A gurney in the San Quentin State Prison in the United States on which prisoners are restrained during an execution by lethal injection/California Department of Corrections and Rehabilitation

Ask A Jew: What’s your view of the death penalty?


By Hyphen Parent

What questions do you have about Judaism? Submit them online, or fill out the form below.

This is part one of a 2-part series

How does your faith view the death penalty?

SPO_Ask-a-Jew-ad_042114After a surface reading of the Torah, it may seem that the death penalty is permitted and even advised. There are many infractions where the penalty is said to be death. However, Judaism’s stance on capital punishment is actually far more nuanced than it would initially appear.

While it is true that death is the prescribed response to certain crimes, the sages put into place restrictions and requirements that make it nearly impossible to sentence anyone to death. There are required numbers of witnesses, there must have been sufficient warnings before the crime, and a very specific court set up must occur to try the criminal.

While capital punishment is technically permitted under very specific and difficult to establish circumstances, it is not at all desired.

A Sanhedrin {High Court} that executes a person once in seven years is a murderous one (hovlanit – literally ‘destructive’ or ‘injurious’). Rabbi Eleazar ben Azariah said: ‘Once in seventy years.’ Rabbis Tarfon and Akiva said, ‘If we were members of a Sanhedrin, nobody would ever be put to death.’ Rabbi Simeon ben Gamliel dissented: [If so, you] would [thus] multiply shedders of blood in Israel,” (Mishnah Makkot 1:10).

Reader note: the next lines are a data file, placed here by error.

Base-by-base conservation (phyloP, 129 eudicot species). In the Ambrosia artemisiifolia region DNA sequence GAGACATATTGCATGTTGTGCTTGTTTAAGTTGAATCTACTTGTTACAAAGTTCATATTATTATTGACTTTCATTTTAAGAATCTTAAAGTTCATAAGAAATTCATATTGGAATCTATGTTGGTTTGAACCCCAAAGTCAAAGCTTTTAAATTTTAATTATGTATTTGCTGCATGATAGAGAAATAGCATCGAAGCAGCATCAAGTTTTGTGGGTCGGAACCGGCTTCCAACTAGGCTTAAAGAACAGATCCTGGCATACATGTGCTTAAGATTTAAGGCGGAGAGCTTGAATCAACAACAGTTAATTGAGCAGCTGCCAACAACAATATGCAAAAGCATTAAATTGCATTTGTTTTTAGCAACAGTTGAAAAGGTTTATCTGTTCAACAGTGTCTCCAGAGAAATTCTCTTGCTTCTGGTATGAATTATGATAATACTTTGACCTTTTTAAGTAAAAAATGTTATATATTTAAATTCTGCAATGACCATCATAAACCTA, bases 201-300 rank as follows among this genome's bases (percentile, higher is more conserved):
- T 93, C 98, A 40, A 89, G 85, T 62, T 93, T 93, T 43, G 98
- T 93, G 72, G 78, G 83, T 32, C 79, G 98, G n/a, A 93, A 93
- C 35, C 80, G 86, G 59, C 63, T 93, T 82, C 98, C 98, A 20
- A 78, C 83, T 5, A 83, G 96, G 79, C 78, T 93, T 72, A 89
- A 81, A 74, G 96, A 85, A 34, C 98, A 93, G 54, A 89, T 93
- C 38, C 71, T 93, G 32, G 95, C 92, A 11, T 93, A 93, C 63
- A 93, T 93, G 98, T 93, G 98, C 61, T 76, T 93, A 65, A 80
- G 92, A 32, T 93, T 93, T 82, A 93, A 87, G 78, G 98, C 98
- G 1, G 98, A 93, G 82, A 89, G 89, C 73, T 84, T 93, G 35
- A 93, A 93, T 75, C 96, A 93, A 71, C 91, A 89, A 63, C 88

In contemporary times, each branch of Judaism tends to take different views of how to apply those teachings. Israel abolished the death penalty in 1954. The only exception is someone found guilty of genocide and treason during a time of war. Adolph Eichmann, the “Architect of the Holocaust” was the only person executed in Israel since 1948. The Reform movement has opposed the death penalty since 1959. The Conservative and Reconstructionist Movements both oppose capital punishment. A resolution passed in 2000 by the The Union of Orthodox Jewish Congregations of America does not call for abolishing it, but supports efforts to review the death penalty and impose a moratorium until changes have been made.

Check Also

hiking outdoors

Caring for Our Mental Health Is Caring for God’s Creation

Mental health is a subject that faces a lot of stigma and shame in society. Addressing it and seeking support involves being vulnerable and open about what's going on in our minds, which is not easy to do. However, learning to care for our mental health is part of caring for God's Creation.

0 0 votes
Article Rating
Notify of
Inline Feedbacks
View all comments
Would love your thoughts, please comment.x